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Blood test aims to speed child intellectual disability diagnoses

The Social Security Administration has a lot of responsibilities to fulfill. One of them is to provide Supplemental Security Income for those who are eligible for it. Determining that eligibility is often a difficult hurdle to clear, and an experienced attorney's help is always recommended.

The criteria used in making the call include a determination that the child has no income and limited resources. A child must also be provably disabled with a physical or mental condition that has lasted, or will last, at least a year, or which will end in death.

Obviously, that suggests that the earlier a child's family knows for certain that a developmental disability exists or is possible, the better. And now, there's a blood test that aims to help in this regard.

The test, called the CytoScan Dx Assay, got Food and Drug Administration approval just last week. What it reportedly does is identify variations in a baby's chromosomes that are known to be associated with an array of developmental disorders, including Down and DiGeorge syndromes. The theory is that if diagnoses for these known disorders can be made earlier, it will mean the patients will get necessary care and support earlier.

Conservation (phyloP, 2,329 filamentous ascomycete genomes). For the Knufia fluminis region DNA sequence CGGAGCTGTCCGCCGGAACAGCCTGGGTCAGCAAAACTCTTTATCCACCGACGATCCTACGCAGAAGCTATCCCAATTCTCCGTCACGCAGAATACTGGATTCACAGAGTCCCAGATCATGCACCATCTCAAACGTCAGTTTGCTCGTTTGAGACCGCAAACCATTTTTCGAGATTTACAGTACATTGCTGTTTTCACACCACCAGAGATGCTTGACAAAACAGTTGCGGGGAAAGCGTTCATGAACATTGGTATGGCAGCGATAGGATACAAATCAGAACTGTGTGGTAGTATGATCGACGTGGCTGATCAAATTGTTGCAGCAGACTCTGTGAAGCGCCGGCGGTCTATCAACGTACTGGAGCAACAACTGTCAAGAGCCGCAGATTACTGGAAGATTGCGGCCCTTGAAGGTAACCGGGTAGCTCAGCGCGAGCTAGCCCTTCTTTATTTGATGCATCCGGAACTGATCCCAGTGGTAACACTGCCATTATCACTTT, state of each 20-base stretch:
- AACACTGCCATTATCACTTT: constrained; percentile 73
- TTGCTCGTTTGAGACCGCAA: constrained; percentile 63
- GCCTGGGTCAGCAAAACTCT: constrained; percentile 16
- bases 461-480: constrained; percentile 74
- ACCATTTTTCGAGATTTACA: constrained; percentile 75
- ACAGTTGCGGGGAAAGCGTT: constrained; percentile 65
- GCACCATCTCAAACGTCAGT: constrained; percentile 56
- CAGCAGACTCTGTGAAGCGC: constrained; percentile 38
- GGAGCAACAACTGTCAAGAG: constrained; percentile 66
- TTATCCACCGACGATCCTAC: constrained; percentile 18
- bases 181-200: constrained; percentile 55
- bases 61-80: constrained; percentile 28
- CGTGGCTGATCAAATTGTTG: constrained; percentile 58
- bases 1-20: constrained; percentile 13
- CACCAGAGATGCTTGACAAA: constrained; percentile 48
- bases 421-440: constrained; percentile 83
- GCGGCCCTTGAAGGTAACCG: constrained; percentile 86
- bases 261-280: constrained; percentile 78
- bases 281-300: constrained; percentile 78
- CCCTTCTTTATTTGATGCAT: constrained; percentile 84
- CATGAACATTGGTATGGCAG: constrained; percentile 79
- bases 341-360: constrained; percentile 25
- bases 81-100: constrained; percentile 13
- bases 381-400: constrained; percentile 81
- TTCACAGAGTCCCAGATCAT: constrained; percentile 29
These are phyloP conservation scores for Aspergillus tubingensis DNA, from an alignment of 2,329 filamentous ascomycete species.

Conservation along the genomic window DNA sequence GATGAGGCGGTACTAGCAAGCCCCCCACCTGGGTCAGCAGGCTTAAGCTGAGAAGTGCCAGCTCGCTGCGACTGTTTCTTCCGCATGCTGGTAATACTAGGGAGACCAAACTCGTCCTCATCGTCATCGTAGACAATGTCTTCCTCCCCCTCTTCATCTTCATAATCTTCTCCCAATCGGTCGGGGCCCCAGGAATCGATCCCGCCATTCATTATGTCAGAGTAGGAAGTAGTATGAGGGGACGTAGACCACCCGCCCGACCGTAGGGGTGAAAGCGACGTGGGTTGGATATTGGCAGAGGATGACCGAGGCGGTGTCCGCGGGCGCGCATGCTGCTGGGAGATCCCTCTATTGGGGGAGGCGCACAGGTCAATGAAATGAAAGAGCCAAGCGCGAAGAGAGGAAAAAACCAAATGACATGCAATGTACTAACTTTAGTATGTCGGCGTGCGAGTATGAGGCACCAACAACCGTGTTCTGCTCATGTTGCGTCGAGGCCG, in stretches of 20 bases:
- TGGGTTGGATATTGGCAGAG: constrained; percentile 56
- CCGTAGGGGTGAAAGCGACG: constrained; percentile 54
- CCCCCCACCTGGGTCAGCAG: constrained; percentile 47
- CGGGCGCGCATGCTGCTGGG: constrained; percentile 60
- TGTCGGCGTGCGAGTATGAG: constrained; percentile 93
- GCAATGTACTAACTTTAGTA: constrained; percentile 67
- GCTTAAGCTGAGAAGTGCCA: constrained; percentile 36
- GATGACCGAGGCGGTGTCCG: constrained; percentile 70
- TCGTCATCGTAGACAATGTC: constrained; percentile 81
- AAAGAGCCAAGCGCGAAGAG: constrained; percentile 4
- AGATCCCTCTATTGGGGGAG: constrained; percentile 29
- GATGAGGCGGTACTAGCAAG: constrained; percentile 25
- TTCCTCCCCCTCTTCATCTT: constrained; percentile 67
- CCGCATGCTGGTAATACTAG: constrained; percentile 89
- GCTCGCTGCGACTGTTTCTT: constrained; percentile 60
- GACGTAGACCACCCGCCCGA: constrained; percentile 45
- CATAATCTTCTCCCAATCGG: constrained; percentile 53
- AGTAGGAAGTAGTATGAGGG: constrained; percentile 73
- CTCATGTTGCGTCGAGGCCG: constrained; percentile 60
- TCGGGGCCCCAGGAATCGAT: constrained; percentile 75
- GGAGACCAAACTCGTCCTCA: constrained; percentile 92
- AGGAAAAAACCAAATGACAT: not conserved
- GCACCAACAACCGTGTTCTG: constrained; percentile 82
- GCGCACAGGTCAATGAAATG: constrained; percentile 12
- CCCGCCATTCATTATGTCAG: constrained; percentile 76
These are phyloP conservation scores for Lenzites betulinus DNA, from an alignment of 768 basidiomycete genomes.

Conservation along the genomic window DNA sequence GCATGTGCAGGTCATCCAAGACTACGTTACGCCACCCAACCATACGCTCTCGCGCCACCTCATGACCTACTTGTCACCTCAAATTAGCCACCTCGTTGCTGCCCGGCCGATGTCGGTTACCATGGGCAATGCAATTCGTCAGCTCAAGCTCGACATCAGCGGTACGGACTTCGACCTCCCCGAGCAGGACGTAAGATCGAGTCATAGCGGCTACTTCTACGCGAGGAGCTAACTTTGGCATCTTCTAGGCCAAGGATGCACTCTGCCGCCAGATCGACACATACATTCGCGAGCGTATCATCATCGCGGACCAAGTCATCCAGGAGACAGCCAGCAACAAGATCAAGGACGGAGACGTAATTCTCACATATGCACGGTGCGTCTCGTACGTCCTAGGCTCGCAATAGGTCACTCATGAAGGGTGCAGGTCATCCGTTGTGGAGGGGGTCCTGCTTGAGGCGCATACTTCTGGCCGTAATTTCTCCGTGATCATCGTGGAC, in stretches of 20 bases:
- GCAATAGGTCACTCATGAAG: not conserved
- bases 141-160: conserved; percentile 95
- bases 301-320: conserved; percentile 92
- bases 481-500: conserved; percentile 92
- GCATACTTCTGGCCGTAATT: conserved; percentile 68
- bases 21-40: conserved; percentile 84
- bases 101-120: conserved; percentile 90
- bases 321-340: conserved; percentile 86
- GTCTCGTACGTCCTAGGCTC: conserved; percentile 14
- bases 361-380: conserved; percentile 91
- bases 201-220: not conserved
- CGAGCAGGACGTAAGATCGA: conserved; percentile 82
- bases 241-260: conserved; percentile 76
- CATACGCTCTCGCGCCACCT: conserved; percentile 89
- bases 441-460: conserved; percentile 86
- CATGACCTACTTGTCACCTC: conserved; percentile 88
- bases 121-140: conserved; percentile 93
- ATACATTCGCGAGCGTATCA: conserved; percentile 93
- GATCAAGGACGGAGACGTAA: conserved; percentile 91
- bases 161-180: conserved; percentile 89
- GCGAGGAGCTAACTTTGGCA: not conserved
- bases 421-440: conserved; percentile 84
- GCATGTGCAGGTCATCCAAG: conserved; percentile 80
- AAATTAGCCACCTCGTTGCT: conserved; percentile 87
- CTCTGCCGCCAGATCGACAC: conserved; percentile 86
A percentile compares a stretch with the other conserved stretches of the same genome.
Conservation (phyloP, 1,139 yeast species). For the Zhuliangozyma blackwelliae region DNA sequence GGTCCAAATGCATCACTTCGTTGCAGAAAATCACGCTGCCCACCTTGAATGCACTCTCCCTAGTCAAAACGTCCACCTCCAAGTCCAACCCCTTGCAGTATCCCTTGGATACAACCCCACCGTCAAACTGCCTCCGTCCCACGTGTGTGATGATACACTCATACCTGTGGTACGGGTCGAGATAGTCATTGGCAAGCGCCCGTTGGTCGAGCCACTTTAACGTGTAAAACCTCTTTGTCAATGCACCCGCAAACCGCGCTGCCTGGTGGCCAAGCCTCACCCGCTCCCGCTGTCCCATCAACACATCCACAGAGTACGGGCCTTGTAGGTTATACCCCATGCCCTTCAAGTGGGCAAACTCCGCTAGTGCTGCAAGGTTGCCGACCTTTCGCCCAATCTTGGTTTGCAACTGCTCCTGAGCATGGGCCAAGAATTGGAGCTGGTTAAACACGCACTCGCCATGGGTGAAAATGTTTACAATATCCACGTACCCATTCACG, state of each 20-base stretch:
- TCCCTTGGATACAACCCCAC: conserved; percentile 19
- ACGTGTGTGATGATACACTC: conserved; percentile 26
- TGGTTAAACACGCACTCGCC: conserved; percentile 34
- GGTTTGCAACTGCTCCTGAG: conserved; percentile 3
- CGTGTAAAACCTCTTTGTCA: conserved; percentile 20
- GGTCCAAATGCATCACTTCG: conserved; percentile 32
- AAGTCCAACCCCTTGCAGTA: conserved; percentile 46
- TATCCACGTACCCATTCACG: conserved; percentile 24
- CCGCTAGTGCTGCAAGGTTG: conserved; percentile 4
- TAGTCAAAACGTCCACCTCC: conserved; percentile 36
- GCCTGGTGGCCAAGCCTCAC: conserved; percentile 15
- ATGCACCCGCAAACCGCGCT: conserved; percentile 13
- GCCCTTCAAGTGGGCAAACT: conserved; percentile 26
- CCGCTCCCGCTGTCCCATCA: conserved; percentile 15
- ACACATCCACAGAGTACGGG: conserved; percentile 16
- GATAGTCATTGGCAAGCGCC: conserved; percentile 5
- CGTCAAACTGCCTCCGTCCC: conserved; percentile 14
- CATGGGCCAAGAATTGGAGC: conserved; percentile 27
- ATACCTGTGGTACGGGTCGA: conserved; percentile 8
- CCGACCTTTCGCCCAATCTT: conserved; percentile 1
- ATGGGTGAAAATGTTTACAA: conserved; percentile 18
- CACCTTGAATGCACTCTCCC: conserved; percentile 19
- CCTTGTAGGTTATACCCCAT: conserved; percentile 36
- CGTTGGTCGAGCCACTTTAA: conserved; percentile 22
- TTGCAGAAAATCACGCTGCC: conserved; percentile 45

Some medical experts note that there are already targeted genetic tests to detect individual suspected conditions, but they observe that this new test is faster and offers a more comprehensive screening tool for more conditions. Indeed, the FDA says the test's ability to look at the patient's full genetic code and spot apparent variants is one reason it gave its approval.

Source: ABC News, "FDA OKs Mental Disability Blood Test for Infants," Matthew Perrone, The Associated Press, Jan. 17, 2014 

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